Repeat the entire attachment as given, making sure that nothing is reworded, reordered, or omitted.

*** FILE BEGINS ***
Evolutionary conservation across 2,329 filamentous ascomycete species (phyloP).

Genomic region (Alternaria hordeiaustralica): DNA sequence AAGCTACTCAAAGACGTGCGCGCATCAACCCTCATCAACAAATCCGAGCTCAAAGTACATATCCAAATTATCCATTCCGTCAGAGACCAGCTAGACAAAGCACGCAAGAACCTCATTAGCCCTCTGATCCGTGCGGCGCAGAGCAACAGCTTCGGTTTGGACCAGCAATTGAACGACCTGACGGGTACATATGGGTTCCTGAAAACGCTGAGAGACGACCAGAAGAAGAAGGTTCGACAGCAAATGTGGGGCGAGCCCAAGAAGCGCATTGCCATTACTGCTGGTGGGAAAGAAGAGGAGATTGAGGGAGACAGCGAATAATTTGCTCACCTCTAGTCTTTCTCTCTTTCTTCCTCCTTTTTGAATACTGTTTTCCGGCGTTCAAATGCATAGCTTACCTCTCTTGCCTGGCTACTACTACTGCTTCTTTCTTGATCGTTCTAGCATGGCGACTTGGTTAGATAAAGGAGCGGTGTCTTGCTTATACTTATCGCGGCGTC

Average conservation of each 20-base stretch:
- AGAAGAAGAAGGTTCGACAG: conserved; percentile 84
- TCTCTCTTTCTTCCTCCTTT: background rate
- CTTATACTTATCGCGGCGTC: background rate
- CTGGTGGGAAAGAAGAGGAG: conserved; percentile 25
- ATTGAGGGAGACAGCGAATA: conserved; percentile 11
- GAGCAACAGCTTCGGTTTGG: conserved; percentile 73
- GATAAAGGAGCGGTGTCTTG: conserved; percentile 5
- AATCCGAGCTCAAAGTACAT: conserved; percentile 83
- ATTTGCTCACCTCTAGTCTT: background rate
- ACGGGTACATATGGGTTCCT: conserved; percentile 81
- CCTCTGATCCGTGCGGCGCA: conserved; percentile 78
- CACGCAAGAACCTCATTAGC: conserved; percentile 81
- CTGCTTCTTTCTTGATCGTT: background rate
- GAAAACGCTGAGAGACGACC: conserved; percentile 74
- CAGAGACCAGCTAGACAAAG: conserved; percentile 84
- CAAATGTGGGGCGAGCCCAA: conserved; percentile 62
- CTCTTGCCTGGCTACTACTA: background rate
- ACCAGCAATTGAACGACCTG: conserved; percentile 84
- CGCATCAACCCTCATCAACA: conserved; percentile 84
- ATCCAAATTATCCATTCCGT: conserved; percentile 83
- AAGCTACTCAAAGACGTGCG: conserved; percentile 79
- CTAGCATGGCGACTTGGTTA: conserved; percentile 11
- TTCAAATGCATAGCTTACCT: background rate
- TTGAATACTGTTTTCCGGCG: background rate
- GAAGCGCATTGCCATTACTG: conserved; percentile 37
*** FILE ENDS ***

Evolutionary conservation across 2,329 filamentous ascomycete species (phyloP).

Genomic region (Alternaria hordeiaustralica): DNA sequence AAGCTACTCAAAGACGTGCGCGCATCAACCCTCATCAACAAATCCGAGCTCAAAGTACATATCCAAATTATCCATTCCGTCAGAGACCAGCTAGACAAAGCACGCAAGAACCTCATTAGCCCTCTGATCCGTGCGGCGCAGAGCAACAGCTTCGGTTTGGACCAGCAATTGAACGACCTGACGGGTACATATGGGTTCCTGAAAACGCTGAGAGACGACCAGAAGAAGAAGGTTCGACAGCAAATGTGGGGCGAGCCCAAGAAGCGCATTGCCATTACTGCTGGTGGGAAAGAAGAGGAGATTGAGGGAGACAGCGAATAATTTGCTCACCTCTAGTCTTTCTCTCTTTCTTCCTCCTTTTTGAATACTGTTTTCCGGCGTTCAAATGCATAGCTTACCTCTCTTGCCTGGCTACTACTACTGCTTCTTTCTTGATCGTTCTAGCATGGCGACTTGGTTAGATAAAGGAGCGGTGTCTTGCTTATACTTATCGCGGCGTC

Average conservation of each 20-base stretch:
- AGAAGAAGAAGGTTCGACAG: conserved; percentile 84
- TCTCTCTTTCTTCCTCCTTT: background rate
- CTTATACTTATCGCGGCGTC: background rate
- CTGGTGGGAAAGAAGAGGAG: conserved; percentile 25
- ATTGAGGGAGACAGCGAATA: conserved; percentile 11
- GAGCAACAGCTTCGGTTTGG: conserved; percentile 73
- GATAAAGGAGCGGTGTCTTG: conserved; percentile 5
- AATCCGAGCTCAAAGTACAT: conserved; percentile 83
- ATTTGCTCACCTCTAGTCTT: background rate
- ACGGGTACATATGGGTTCCT: conserved; percentile 81
- CCTCTGATCCGTGCGGCGCA: conserved; percentile 78
- CACGCAAGAACCTCATTAGC: conserved; percentile 81
- CTGCTTCTTTCTTGATCGTT: background rate
- GAAAACGCTGAGAGACGACC: conserved; percentile 74
- CAGAGACCAGCTAGACAAAG: conserved; percentile 84
- CAAATGTGGGGCGAGCCCAA: conserved; percentile 62
- CTCTTGCCTGGCTACTACTA: background rate
- ACCAGCAATTGAACGACCTG: conserved; percentile 84
- CGCATCAACCCTCATCAACA: conserved; percentile 84
- ATCCAAATTATCCATTCCGT: conserved; percentile 83
- AAGCTACTCAAAGACGTGCG: conserved; percentile 79
- CTAGCATGGCGACTTGGTTA: conserved; percentile 11
- TTCAAATGCATAGCTTACCT: background rate
- TTGAATACTGTTTTCCGGCG: background rate
- GAAGCGCATTGCCATTACTG: conserved; percentile 37